Hemalbumin [i.e., Fe(III)-protoporphyrin IX-human serum albumin; Fe(III)heme-HSA] is an important intermediate in the recovery of heme iron following hemolysis. Relaxometric data are consistent with the occurrence of a hexacoordinated high-spin Fe(III) center with no water in the inner coordination sphere. The relatively high relaxation enhancement observed for an aqueous solution of Fe(III)heme-HSA (r1p=4.8 mM-1 s-1 at 20 MHz, pH 7, and 25°C) is ascribed to the occurrence of a strong contribution from water molecules in the second coordination sphere. Structural analysis of the putative binding region has been performed by a Monte Carlo simulated annealing procedure, which allowed us to identify His105 and Tyr148 as axial ligands. The role of a tyrosinate as the sixth Fe(III)heme ligand is supported by the pH-dependent analysis. Interestingly, when Fe(III) is replaced by Mn(III), the occurrence of a fast exchanging water molecule at pH values close to neutrality is detected. As the pH is increased, the Mn(III) containing system behaves analogously to Fe(III)heme-HSA. At higher pH, the phenolate ligand is eventually displaced by OH- from both Fe(III) and Mn(III) centers. Support for the proposed bonding scheme has been gained also from competitive binding assays for the sixth coordination site by fluoride, azide, and imidazole ligands.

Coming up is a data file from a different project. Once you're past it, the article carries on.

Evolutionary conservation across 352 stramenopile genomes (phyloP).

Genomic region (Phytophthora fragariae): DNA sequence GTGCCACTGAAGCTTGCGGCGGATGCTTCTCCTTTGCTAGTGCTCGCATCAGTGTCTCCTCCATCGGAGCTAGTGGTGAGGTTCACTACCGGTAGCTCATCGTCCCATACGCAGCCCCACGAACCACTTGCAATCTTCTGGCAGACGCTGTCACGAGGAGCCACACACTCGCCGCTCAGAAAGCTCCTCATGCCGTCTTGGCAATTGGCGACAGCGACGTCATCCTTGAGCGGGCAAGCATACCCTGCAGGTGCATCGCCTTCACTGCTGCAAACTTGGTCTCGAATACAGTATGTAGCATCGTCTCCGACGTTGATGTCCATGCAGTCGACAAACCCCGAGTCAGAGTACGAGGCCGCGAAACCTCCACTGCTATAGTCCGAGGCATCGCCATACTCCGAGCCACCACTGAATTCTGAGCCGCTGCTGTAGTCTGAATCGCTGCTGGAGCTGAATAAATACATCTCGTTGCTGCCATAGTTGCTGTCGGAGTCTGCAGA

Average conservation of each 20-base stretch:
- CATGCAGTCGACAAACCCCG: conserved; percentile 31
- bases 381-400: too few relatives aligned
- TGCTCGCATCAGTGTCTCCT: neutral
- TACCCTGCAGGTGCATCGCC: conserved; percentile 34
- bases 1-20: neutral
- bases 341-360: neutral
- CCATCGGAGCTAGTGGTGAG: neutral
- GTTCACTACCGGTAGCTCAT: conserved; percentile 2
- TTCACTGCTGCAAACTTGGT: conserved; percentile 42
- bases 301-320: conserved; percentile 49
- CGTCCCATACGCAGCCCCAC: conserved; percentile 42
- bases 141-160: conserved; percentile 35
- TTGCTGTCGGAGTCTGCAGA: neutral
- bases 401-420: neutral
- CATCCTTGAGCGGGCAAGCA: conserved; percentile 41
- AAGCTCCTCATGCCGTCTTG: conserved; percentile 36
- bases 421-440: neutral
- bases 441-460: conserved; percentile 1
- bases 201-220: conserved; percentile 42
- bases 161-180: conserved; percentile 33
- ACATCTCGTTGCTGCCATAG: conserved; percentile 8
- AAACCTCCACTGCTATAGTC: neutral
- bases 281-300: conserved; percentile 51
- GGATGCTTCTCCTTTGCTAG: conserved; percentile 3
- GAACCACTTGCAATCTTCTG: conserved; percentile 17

- NMR dispersion
- Proton relaxation
ASJC Scopus subject areas
- Biochemistry, Genetics and Molecular Biology(all)